Complete.Org: Mailing Lists: Archives: freeciv-ai: May 2002:
[freeciv-ai] Re: long-term ai goals

[freeciv-ai] Re: long-term ai goals

[Top] [All Lists]

[Date Prev][Date Next][Thread Prev][Thread Next][Date Index] [Thread Index]
To: Per I Mathisen <per@xxxxxxxxxxx>
Cc: <freeciv-ai@xxxxxxxxxxx>
Subject: [freeciv-ai] Re: long-term ai goals
From: "Ross W. Wetmore" <rwetmore@xxxxxxxxxxxx>
Date: Sat, 25 May 2002 00:56:40 -0400

At 01:19 PM 02/05/24 +0200, Per I Mathisen wrote:
>On Thu, 23 May 2002, Ross W. Wetmore wrote:
>> If the server returns data which is not governed by the strict rules
>> it may introduce programmed/random errors into this data.
>A good AI is dependent on world governed by consistent rules, and adding
>random errors into this world may cause random errors in the code as well.
>Not a good idea.

Random errors in the code are a result of poor programming, period.

Any AI worth its salt has to deal with partial and inconsistent data.

Consistency is not a given element of the game. So the fundamental
assertion above is quite wrong and if AIs are programmed with this 
restriction they will be very limited and boringly predictable.

Note there is a difference between a Freeciv AI designed to provide a
challenge to a standalone player and the client agents project to do 
extensive but menial computations that assist human players. The latter 
are a completely different type of beast whose intelligence capabilities
are (hopefully) provided from an external source.

The idea of having the server manage the dissemination of the game
data under more complex rules than a binary FoW or total omniscience
system which are the current two options, is in fact *very* good for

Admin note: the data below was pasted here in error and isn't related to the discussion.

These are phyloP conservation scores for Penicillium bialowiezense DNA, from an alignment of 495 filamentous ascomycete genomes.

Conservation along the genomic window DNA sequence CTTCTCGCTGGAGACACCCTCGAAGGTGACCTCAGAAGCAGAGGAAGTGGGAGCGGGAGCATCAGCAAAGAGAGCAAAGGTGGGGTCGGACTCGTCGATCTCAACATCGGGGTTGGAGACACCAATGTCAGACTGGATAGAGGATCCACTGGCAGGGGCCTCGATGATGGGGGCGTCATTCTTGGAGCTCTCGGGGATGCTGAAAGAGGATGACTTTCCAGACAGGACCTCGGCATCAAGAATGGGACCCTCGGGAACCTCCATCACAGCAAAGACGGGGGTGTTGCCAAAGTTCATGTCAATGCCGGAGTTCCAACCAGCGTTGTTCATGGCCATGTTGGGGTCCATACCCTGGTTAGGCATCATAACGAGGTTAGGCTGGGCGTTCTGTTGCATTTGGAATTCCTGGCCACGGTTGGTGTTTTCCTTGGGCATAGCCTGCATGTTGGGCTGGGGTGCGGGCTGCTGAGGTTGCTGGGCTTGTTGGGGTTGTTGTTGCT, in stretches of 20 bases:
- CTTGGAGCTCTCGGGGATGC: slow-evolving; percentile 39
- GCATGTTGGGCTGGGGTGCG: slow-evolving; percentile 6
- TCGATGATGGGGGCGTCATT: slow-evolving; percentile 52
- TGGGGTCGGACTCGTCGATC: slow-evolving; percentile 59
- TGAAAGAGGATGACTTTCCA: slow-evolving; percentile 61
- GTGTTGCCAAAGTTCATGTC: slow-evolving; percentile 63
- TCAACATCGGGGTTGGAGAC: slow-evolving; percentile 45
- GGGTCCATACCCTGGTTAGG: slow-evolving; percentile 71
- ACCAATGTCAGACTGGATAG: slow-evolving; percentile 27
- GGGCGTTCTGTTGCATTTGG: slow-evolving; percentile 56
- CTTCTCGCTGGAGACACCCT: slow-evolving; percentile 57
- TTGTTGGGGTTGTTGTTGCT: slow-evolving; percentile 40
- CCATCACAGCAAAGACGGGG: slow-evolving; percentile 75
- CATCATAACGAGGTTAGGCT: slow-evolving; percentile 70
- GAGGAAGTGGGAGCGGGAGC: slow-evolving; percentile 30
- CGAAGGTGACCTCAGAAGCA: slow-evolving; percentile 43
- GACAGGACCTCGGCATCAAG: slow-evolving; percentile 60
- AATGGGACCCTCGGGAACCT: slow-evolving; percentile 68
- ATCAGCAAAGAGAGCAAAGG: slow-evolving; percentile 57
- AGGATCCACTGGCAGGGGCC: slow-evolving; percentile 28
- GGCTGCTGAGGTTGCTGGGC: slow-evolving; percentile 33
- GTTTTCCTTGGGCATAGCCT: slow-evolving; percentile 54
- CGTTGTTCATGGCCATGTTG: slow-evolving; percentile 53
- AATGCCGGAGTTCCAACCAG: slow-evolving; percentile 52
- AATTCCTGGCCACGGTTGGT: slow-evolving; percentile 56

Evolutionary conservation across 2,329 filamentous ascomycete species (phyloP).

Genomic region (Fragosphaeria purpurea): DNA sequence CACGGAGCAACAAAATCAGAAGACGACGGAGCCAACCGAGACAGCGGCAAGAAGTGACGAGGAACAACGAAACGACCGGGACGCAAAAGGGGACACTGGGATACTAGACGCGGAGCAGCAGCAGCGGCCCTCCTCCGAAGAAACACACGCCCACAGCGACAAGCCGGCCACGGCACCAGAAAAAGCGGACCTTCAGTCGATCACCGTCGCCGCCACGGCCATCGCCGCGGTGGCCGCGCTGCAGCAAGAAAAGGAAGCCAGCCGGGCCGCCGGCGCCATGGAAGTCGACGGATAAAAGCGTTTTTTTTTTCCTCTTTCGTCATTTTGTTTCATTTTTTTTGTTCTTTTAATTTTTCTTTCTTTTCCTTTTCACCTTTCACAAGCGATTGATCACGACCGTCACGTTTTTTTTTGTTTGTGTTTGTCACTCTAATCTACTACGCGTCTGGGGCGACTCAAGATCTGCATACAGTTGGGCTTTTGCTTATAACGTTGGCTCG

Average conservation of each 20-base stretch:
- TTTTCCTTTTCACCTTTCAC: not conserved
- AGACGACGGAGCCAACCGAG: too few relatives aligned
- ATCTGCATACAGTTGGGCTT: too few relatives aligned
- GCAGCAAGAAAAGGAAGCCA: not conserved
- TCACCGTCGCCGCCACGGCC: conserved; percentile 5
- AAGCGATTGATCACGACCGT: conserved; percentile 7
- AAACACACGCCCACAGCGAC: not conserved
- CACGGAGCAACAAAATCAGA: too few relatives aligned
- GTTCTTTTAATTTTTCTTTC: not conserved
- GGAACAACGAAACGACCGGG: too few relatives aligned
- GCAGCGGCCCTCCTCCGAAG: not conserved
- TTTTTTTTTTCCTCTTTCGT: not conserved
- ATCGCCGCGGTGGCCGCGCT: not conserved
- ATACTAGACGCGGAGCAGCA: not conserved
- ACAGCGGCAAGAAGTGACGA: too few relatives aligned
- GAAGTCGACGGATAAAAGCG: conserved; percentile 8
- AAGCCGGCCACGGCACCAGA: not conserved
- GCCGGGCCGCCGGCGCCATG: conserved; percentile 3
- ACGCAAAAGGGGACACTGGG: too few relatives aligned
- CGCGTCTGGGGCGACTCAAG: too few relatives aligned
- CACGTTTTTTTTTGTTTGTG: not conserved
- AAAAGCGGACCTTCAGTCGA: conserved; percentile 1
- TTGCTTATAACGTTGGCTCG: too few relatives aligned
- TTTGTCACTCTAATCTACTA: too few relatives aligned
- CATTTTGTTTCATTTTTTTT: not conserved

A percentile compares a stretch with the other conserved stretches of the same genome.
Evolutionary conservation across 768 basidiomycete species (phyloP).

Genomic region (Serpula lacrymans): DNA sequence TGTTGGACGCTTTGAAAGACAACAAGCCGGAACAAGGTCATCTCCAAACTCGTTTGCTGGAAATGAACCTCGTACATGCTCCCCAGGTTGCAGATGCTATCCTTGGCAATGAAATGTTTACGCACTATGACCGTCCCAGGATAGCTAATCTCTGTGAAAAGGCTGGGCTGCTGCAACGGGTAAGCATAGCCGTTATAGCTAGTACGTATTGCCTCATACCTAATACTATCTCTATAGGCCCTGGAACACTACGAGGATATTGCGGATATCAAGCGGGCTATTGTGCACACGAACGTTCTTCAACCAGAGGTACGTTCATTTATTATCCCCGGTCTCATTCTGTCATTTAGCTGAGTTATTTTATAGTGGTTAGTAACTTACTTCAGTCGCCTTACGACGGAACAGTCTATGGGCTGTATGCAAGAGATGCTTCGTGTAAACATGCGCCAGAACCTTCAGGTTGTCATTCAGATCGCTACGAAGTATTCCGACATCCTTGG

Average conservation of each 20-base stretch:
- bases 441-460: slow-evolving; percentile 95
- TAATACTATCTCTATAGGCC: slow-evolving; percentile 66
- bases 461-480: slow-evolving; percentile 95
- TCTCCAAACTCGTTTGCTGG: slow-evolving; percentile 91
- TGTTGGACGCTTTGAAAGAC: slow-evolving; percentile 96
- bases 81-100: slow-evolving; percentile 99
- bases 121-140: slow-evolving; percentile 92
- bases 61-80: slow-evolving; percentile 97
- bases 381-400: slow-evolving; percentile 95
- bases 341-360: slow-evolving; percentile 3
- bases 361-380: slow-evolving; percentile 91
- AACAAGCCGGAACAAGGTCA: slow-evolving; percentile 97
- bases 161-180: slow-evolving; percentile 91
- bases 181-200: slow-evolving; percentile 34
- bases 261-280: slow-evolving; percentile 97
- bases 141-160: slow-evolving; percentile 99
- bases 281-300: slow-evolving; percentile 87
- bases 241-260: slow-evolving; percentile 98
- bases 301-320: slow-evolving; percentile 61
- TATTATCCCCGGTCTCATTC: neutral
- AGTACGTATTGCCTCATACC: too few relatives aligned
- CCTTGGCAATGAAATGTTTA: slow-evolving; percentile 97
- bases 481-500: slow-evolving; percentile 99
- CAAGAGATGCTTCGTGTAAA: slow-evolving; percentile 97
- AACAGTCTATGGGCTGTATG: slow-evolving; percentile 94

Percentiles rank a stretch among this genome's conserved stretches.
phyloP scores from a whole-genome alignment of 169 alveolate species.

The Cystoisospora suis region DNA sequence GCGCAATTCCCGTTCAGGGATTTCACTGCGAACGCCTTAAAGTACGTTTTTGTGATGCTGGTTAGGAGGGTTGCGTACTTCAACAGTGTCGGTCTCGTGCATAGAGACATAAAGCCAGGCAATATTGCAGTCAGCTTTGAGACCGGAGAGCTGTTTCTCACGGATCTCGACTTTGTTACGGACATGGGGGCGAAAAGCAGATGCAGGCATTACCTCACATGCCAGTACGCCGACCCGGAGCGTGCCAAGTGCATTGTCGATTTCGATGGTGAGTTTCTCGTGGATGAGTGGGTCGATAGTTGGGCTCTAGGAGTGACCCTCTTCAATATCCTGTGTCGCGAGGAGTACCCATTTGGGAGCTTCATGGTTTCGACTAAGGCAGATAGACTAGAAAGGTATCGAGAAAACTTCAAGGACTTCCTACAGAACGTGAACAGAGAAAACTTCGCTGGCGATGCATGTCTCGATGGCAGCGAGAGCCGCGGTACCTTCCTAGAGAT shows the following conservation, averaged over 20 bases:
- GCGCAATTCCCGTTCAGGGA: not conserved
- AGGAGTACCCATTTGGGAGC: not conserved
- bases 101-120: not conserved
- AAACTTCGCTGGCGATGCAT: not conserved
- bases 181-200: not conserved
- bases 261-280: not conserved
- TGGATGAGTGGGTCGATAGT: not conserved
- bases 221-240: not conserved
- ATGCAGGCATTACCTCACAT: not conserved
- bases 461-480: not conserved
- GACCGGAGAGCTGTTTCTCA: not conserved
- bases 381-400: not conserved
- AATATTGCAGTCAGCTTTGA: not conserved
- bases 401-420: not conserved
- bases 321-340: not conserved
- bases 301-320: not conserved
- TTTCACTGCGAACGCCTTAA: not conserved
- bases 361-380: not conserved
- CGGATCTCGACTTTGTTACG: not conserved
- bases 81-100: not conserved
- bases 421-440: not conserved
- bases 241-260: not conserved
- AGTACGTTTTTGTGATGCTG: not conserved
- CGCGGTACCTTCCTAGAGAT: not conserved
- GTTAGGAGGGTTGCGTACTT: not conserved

a number of reasons. 

It can be the same advantage you give to handicapped human players, 
i.e those that can't deal with full FoW. Using random reliability 
beyond the strict FoW rules, can also make for a very challenging 
game for even good human players. It also adds a note of realism.

Or to put it another way, while FoW is an interesting challenge for
most humans, FoW limitations are a far more restrictive element on the 
AI with no human ability to learn and intuit conditions over multiple 
years of experience. The human can guess to produce missing data or 
choose strategies to handle imperfect knowledge.

The AI is not allowed to even *think* about tiles that are *unknown*
under the current FoW implementation which is a significantly onerous 
restriction not placed on humans. By the current games rules for the
AI, humans cheat.

And full capability to intuit missing data and learn techniques and 
atrategies over multiple games is years away from Freeciv. The 
suggestion that the AI has an equal chance here is pure rubbish.


So the question is, do you relax the FoW implementation in controlled
(i.e. optional) ways that provide game balance, do you have some other
strategy to deal with the issue, or do you continue to just make rude
noises that will keep Freeciv Artificial Intelligence an oxymoron for
years :-?


[Prev in Thread] Current Thread [Next in Thread]